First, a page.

Hall of Famer West eager to give Golden State a taste of success
Jerry West joined the Warriors as an executive board member with minority stake
He will be heavily involved in the team's coaching search, wants a fresh face
West also discussed the Lakers' fall, Kareem Abdul Jabbar's desire for a statue
SAN FRANCISCO -- The first time Jerry West teamed up with Joe Lacob, he did so quite reluctantly. The basketball legend was helping his friend, Magic Johnson, at his fantasy camp in Hawaii, and even his status as "The Logo" didn't grant him a trump card when it came to picking teams. This was the Magic show, and so West was left to build his roster from the scrap heap up after his former player had taken the little talent that was on hand. Lacob was a leftover, a venture capitalist with a passion for hoops who would quickly be deemed the "mouse in the house" that day when he was matched up against much bigger foes in the frontcourt.
Some 15 years later, their second pairing couldn't be any more different than the first.
The 72-year-old West was elated to join Lacob's Golden State team this week, his return to the game coming four years after he left his front-office post in Memphis. The charity work was fulfilling, the routine rounds of golf enthralling and the late nights hijacking the television from his wife, Karen, to watch NBA action intriguing, but West is back where he belongs with a vow that he has no plans on being the mouse in this Warriors house.
The humblest of icons is also one of the most shrewd, and his addition to the Warriors as an executive board member (with minority ownership interest, no less) not only legitimized the Lacob/Peter Guber era that began in October when the two bought the team for a record $450 million, but also sent a message to the league at large that the days of this sleeping-giant market being underutilized appear to be over. West enters with trademark politeness, having gone to great lengths to ensure that incumbent front-office men Larry Riley, Bob Myers, Travis Schlenk and Lacob's son, Kirk, didn't see him as a threat to their professional existence before agreeing to come. But after they opened the door, West didn't wait long before making the sort of noise that should expedite the cultural change that had already begun.
"It's been a long time since you won a championship up here," said West, the Hall of Famer who made nine trips to the Finals in 14 seasons with the Lakers as a player and won one championship, then won four titles and made eight trips to the Finals during his 18-year run as a Lakers executive. "That is the only goal, and I think there's a process to getting there ... I would be disappointed if this team didn't make the playoffs, because I do think you have progressive, risk-taking owners, and the best risk-takers are the best in this business."
No one was proclaiming a power shift in the Western Conference, nor should they be. West's arrival doesn't change the organization's dreadful history, as they've missed the playoffs in 16 of the last 17 seasons. But he is clearly embracing this blank canvas on which he can now help paint, and his enthusiasm in joining the Warriors combined with the frequent mentions of the Lakers underscored the obvious paradox in place.
His beloved Lakers have been in disarray of late. Their championship run came to an embarrassing end in the Western Conference semifinals sweep to Dallas, with no one more incensed than West at the classless way in which they were undone. The most curious of coaching searches did not involve asking the opinion of franchise centerpiece Kobe Bryant, with the owner's son, Jim Buss, driving that ill-advised ship that led to the expected hiring of Mike Brown.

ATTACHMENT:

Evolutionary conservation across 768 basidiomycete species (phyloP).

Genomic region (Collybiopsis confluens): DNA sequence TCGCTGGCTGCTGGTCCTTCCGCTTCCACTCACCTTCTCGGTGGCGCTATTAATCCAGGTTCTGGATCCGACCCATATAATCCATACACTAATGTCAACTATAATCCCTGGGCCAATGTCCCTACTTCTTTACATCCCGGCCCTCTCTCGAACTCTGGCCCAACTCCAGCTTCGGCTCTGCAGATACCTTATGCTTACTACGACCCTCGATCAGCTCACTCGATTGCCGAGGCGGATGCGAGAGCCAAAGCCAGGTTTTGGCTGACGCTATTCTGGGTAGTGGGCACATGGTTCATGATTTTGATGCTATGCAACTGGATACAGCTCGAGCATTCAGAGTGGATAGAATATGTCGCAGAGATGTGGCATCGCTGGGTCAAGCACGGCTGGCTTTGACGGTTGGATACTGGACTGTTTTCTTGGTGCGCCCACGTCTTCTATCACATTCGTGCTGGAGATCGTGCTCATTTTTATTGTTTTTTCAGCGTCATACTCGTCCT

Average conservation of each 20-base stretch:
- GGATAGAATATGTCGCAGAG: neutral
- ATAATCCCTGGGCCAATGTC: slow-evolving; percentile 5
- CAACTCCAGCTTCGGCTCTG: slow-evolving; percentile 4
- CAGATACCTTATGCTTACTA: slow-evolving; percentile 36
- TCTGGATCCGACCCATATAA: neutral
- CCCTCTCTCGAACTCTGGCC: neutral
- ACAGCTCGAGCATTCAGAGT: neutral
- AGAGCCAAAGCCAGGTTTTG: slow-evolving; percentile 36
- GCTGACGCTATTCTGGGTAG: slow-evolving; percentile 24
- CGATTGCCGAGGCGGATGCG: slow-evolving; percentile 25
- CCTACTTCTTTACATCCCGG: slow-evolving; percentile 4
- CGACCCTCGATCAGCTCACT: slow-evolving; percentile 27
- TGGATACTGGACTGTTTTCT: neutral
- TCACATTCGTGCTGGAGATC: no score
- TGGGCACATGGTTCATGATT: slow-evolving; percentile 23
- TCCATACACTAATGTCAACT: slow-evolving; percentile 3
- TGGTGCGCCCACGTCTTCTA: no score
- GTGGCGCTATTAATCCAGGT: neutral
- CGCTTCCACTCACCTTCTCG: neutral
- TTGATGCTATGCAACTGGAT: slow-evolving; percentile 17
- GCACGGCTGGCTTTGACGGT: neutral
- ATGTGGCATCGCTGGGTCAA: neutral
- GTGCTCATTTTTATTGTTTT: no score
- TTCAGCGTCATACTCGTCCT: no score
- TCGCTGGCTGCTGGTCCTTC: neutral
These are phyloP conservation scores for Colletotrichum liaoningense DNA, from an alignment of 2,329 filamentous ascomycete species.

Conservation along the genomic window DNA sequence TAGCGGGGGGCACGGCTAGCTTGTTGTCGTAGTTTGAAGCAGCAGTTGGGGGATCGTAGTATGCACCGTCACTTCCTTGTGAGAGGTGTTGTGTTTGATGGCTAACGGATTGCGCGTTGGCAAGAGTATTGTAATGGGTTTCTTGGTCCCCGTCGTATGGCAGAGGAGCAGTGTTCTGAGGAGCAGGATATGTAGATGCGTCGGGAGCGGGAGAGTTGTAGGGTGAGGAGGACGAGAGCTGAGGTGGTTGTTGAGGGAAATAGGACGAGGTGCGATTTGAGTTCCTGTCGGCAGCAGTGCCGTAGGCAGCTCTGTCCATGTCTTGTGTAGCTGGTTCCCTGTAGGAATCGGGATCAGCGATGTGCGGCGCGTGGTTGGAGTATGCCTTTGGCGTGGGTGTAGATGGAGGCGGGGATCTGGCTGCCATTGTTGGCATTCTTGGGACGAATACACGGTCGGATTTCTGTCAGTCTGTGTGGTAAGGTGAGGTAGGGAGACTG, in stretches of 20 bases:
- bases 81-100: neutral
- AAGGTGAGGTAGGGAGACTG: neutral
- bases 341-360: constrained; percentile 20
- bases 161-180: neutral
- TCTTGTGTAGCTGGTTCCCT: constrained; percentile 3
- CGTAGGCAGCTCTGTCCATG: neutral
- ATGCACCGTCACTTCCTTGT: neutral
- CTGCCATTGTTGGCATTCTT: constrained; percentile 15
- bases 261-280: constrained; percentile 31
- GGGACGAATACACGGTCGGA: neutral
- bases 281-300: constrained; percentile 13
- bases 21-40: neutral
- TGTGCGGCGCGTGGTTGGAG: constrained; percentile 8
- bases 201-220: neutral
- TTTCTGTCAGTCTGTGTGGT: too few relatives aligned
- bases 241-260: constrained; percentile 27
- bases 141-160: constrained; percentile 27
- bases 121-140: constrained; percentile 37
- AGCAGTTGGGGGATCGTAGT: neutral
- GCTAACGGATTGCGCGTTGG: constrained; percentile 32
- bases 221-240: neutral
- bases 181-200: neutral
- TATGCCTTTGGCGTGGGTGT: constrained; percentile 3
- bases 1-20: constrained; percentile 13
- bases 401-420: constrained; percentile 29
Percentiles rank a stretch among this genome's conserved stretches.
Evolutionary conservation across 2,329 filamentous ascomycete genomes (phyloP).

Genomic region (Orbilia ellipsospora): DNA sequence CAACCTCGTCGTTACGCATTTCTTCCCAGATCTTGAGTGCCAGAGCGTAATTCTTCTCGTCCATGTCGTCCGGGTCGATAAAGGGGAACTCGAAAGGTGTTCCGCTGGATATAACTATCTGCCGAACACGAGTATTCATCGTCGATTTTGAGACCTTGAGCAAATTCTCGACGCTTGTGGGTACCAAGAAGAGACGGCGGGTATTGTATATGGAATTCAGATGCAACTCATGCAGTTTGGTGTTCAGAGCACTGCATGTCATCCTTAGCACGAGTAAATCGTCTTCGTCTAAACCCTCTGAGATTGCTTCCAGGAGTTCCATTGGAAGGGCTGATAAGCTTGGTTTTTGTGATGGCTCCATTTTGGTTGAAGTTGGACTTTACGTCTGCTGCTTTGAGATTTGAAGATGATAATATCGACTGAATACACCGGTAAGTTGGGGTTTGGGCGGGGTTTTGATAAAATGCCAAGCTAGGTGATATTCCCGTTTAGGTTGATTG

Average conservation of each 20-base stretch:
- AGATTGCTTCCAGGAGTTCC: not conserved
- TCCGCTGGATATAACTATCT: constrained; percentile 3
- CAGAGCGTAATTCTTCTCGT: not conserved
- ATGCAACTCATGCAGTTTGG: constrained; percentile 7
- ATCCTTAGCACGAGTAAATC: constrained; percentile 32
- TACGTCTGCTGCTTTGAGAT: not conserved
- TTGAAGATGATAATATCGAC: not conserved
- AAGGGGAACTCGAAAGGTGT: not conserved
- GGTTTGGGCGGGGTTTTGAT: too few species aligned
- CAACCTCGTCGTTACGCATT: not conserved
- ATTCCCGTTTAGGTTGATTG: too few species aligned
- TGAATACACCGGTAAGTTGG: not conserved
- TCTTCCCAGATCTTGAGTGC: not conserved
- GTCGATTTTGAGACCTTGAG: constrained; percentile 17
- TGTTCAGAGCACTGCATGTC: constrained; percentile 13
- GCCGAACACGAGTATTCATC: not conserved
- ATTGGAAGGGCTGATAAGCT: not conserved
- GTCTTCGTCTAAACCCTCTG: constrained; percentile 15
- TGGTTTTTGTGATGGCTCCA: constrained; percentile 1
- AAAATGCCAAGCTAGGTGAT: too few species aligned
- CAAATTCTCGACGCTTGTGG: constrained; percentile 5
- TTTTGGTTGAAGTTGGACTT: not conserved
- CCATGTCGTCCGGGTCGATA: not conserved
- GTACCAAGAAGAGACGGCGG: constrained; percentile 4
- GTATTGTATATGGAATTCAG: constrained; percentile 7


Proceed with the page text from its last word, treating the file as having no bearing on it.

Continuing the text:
All the while, fellow Laker legends were adding to the drama. Magic was telling the hoops nation with his ESPN microphone that the Lakers' future would be brighter if they overhauled the roster. Kareem Abdul-Jabbar was more worried about the past, complaining publicly that a Staples Center statue had yet to be built in his honor and declaring that he was exiling himself from the organization.
All of it was very anti-West, the antithesis of a man known for his graceful style and incredible substance. In that regard, it should surprise no one that he jumped at this chance.
He has a welcome distraction now, a refreshing challenge in front of him in which he'll be heavily praised for progress and easily absolved if the status quo remains. And unlike that day so long ago in Hawaii, West is thrilled to be joining this team.
A few notes from West's introduction with the Warriors ...
He is, in essence, a high-powered consultant. His voice will be heard on all personnel matters, but the final decisions will be made by Riley and, of course, Lacob. West will still live in Los Angeles, but said he plans to be in Oakland as much as is needed.
West was asked about the potent-but-undersized Warriors' backcourt of Stephen Curry and Monta Ellis (both 6-foot-3) and whether they can be part of a championship-level team. Trading one of the guards for a badly needed front-court piece this offseason could wind up being the sort of aggressive move West alluded to, and he emphasized the need for more size in his response.
"I look at the Curry kid, for instance, and I see tremendous growth in him as a player -- tremendous growth," West said. "But there's still more room for improvement, and that improvement will come from experience. Monta Ellis [is a] fierce competitor. He competes his fanny off. I love watch to him play. To me, size helps. Size helps."
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